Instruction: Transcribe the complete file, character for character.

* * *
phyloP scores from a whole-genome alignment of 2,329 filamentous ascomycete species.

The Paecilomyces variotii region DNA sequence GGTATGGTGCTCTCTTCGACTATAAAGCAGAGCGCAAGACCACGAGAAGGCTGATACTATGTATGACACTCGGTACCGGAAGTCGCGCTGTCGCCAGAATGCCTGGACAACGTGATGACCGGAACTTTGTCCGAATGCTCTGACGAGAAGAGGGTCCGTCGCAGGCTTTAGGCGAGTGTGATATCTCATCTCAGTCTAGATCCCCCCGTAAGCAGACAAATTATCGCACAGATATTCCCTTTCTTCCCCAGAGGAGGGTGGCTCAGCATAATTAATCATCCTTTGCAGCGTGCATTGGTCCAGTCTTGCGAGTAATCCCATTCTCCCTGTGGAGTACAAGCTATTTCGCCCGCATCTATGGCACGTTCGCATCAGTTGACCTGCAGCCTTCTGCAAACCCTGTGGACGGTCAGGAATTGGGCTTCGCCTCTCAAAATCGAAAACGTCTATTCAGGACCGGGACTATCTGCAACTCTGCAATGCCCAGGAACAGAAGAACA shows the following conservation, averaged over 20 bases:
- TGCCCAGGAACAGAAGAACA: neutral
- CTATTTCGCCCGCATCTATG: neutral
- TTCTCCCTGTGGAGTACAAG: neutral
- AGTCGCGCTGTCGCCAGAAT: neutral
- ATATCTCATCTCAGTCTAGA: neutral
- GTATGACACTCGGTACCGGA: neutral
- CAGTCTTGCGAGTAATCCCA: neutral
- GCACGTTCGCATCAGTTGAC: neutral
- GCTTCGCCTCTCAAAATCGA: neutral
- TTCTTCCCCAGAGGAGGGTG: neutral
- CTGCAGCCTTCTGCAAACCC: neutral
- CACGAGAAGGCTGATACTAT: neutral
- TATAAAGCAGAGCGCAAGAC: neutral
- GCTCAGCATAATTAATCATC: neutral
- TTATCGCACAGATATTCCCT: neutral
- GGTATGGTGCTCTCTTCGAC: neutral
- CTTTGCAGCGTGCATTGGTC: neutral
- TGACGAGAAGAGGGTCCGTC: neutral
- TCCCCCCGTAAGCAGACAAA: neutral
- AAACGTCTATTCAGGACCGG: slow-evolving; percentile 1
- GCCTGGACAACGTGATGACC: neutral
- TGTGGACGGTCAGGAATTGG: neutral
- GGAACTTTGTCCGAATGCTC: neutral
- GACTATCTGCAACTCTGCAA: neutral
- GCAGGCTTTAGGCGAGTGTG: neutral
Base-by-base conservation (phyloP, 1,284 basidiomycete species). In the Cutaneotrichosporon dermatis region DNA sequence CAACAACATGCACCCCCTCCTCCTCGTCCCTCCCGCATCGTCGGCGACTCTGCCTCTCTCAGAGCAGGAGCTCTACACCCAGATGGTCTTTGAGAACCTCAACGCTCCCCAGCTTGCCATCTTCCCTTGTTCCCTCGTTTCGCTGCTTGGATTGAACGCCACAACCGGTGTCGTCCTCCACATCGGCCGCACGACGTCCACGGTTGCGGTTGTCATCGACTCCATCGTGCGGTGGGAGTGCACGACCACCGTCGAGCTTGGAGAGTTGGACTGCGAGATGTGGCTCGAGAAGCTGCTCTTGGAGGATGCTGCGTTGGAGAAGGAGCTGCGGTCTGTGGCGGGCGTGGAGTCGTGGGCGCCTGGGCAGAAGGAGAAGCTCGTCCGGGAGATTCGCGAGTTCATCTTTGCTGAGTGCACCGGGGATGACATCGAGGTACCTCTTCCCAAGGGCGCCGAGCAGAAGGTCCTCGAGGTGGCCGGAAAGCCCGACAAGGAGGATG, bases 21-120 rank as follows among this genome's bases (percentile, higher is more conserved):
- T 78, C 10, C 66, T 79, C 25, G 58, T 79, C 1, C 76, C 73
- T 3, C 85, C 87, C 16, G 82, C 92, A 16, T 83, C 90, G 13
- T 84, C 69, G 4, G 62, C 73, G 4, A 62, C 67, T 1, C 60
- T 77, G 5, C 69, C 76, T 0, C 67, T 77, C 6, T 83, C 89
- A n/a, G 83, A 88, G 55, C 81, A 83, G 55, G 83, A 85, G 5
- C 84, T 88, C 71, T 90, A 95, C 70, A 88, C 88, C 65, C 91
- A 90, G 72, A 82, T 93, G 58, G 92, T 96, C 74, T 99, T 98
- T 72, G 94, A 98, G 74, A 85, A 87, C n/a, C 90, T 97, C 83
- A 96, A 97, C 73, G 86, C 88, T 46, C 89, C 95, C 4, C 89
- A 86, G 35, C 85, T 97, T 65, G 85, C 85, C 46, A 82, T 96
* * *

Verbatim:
phyloP scores from a whole-genome alignment of 2,329 filamentous ascomycete species.

The Paecilomyces variotii region DNA sequence GGTATGGTGCTCTCTTCGACTATAAAGCAGAGCGCAAGACCACGAGAAGGCTGATACTATGTATGACACTCGGTACCGGAAGTCGCGCTGTCGCCAGAATGCCTGGACAACGTGATGACCGGAACTTTGTCCGAATGCTCTGACGAGAAGAGGGTCCGTCGCAGGCTTTAGGCGAGTGTGATATCTCATCTCAGTCTAGATCCCCCCGTAAGCAGACAAATTATCGCACAGATATTCCCTTTCTTCCCCAGAGGAGGGTGGCTCAGCATAATTAATCATCCTTTGCAGCGTGCATTGGTCCAGTCTTGCGAGTAATCCCATTCTCCCTGTGGAGTACAAGCTATTTCGCCCGCATCTATGGCACGTTCGCATCAGTTGACCTGCAGCCTTCTGCAAACCCTGTGGACGGTCAGGAATTGGGCTTCGCCTCTCAAAATCGAAAACGTCTATTCAGGACCGGGACTATCTGCAACTCTGCAATGCCCAGGAACAGAAGAACA shows the following conservation, averaged over 20 bases:
- TGCCCAGGAACAGAAGAACA: neutral
- CTATTTCGCCCGCATCTATG: neutral
- TTCTCCCTGTGGAGTACAAG: neutral
- AGTCGCGCTGTCGCCAGAAT: neutral
- ATATCTCATCTCAGTCTAGA: neutral
- GTATGACACTCGGTACCGGA: neutral
- CAGTCTTGCGAGTAATCCCA: neutral
- GCACGTTCGCATCAGTTGAC: neutral
- GCTTCGCCTCTCAAAATCGA: neutral
- TTCTTCCCCAGAGGAGGGTG: neutral
- CTGCAGCCTTCTGCAAACCC: neutral
- CACGAGAAGGCTGATACTAT: neutral
- TATAAAGCAGAGCGCAAGAC: neutral
- GCTCAGCATAATTAATCATC: neutral
- TTATCGCACAGATATTCCCT: neutral
- GGTATGGTGCTCTCTTCGAC: neutral
- CTTTGCAGCGTGCATTGGTC: neutral
- TGACGAGAAGAGGGTCCGTC: neutral
- TCCCCCCGTAAGCAGACAAA: neutral
- AAACGTCTATTCAGGACCGG: slow-evolving; percentile 1
- GCCTGGACAACGTGATGACC: neutral
- TGTGGACGGTCAGGAATTGG: neutral
- GGAACTTTGTCCGAATGCTC: neutral
- GACTATCTGCAACTCTGCAA: neutral
- GCAGGCTTTAGGCGAGTGTG: neutral
Base-by-base conservation (phyloP, 1,284 basidiomycete species). In the Cutaneotrichosporon dermatis region DNA sequence CAACAACATGCACCCCCTCCTCCTCGTCCCTCCCGCATCGTCGGCGACTCTGCCTCTCTCAGAGCAGGAGCTCTACACCCAGATGGTCTTTGAGAACCTCAACGCTCCCCAGCTTGCCATCTTCCCTTGTTCCCTCGTTTCGCTGCTTGGATTGAACGCCACAACCGGTGTCGTCCTCCACATCGGCCGCACGACGTCCACGGTTGCGGTTGTCATCGACTCCATCGTGCGGTGGGAGTGCACGACCACCGTCGAGCTTGGAGAGTTGGACTGCGAGATGTGGCTCGAGAAGCTGCTCTTGGAGGATGCTGCGTTGGAGAAGGAGCTGCGGTCTGTGGCGGGCGTGGAGTCGTGGGCGCCTGGGCAGAAGGAGAAGCTCGTCCGGGAGATTCGCGAGTTCATCTTTGCTGAGTGCACCGGGGATGACATCGAGGTACCTCTTCCCAAGGGCGCCGAGCAGAAGGTCCTCGAGGTGGCCGGAAAGCCCGACAAGGAGGATG, bases 21-120 rank as follows among this genome's bases (percentile, higher is more conserved):
- T 78, C 10, C 66, T 79, C 25, G 58, T 79, C 1, C 76, C 73
- T 3, C 85, C 87, C 16, G 82, C 92, A 16, T 83, C 90, G 13
- T 84, C 69, G 4, G 62, C 73, G 4, A 62, C 67, T 1, C 60
- T 77, G 5, C 69, C 76, T 0, C 67, T 77, C 6, T 83, C 89
- A n/a, G 83, A 88, G 55, C 81, A 83, G 55, G 83, A 85, G 5
- C 84, T 88, C 71, T 90, A 95, C 70, A 88, C 88, C 65, C 91
- A 90, G 72, A 82, T 93, G 58, G 92, T 96, C 74, T 99, T 98
- T 72, G 94, A 98, G 74, A 85, A 87, C n/a, C 90, T 97, C 83
- A 96, A 97, C 73, G 86, C 88, T 46, C 89, C 95, C 4, C 89
- A 86, G 35, C 85, T 97, T 65, G 85, C 85, C 46, A 82, T 96